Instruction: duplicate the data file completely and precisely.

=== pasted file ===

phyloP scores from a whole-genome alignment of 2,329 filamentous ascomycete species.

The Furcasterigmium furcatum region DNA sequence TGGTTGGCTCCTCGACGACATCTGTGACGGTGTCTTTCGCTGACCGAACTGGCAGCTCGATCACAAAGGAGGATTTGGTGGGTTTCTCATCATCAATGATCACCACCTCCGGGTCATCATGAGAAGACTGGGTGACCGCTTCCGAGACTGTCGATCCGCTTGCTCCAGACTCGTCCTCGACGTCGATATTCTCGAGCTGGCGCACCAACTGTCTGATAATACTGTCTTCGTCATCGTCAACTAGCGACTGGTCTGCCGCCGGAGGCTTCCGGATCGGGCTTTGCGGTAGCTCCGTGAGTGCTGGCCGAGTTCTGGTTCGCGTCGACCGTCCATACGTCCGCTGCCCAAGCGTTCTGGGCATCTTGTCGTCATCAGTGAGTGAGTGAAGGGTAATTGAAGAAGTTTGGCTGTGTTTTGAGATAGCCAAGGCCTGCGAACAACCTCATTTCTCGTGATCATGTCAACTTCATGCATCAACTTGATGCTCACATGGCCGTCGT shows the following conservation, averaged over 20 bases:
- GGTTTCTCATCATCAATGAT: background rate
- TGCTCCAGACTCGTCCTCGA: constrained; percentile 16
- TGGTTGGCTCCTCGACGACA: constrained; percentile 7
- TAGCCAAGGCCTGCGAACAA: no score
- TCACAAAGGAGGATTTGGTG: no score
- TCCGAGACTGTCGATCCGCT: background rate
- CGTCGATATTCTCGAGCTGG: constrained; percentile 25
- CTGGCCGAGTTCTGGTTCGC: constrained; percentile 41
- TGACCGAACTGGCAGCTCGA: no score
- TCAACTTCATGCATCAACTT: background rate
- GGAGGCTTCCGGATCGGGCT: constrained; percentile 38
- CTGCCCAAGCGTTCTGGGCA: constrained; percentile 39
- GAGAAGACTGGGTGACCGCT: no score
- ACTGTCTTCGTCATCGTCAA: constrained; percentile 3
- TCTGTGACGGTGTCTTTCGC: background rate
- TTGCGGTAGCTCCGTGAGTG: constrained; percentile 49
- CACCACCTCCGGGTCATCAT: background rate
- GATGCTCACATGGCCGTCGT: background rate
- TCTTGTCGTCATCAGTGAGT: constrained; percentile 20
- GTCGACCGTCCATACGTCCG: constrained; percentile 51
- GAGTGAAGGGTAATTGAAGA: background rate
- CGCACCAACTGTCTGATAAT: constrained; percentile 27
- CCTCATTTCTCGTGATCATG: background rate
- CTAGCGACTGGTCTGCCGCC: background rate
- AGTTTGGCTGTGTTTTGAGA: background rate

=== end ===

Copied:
phyloP scores from a whole-genome alignment of 2,329 filamentous ascomycete species.

The Furcasterigmium furcatum region DNA sequence TGGTTGGCTCCTCGACGACATCTGTGACGGTGTCTTTCGCTGACCGAACTGGCAGCTCGATCACAAAGGAGGATTTGGTGGGTTTCTCATCATCAATGATCACCACCTCCGGGTCATCATGAGAAGACTGGGTGACCGCTTCCGAGACTGTCGATCCGCTTGCTCCAGACTCGTCCTCGACGTCGATATTCTCGAGCTGGCGCACCAACTGTCTGATAATACTGTCTTCGTCATCGTCAACTAGCGACTGGTCTGCCGCCGGAGGCTTCCGGATCGGGCTTTGCGGTAGCTCCGTGAGTGCTGGCCGAGTTCTGGTTCGCGTCGACCGTCCATACGTCCGCTGCCCAAGCGTTCTGGGCATCTTGTCGTCATCAGTGAGTGAGTGAAGGGTAATTGAAGAAGTTTGGCTGTGTTTTGAGATAGCCAAGGCCTGCGAACAACCTCATTTCTCGTGATCATGTCAACTTCATGCATCAACTTGATGCTCACATGGCCGTCGT shows the following conservation, averaged over 20 bases:
- GGTTTCTCATCATCAATGAT: background rate
- TGCTCCAGACTCGTCCTCGA: constrained; percentile 16
- TGGTTGGCTCCTCGACGACA: constrained; percentile 7
- TAGCCAAGGCCTGCGAACAA: no score
- TCACAAAGGAGGATTTGGTG: no score
- TCCGAGACTGTCGATCCGCT: background rate
- CGTCGATATTCTCGAGCTGG: constrained; percentile 25
- CTGGCCGAGTTCTGGTTCGC: constrained; percentile 41
- TGACCGAACTGGCAGCTCGA: no score
- TCAACTTCATGCATCAACTT: background rate
- GGAGGCTTCCGGATCGGGCT: constrained; percentile 38
- CTGCCCAAGCGTTCTGGGCA: constrained; percentile 39
- GAGAAGACTGGGTGACCGCT: no score
- ACTGTCTTCGTCATCGTCAA: constrained; percentile 3
- TCTGTGACGGTGTCTTTCGC: background rate
- TTGCGGTAGCTCCGTGAGTG: constrained; percentile 49
- CACCACCTCCGGGTCATCAT: background rate
- GATGCTCACATGGCCGTCGT: background rate
- TCTTGTCGTCATCAGTGAGT: constrained; percentile 20
- GTCGACCGTCCATACGTCCG: constrained; percentile 51
- GAGTGAAGGGTAATTGAAGA: background rate
- CGCACCAACTGTCTGATAAT: constrained; percentile 27
- CCTCATTTCTCGTGATCATG: background rate
- CTAGCGACTGGTCTGCCGCC: background rate
- AGTTTGGCTGTGTTTTGAGA: background rate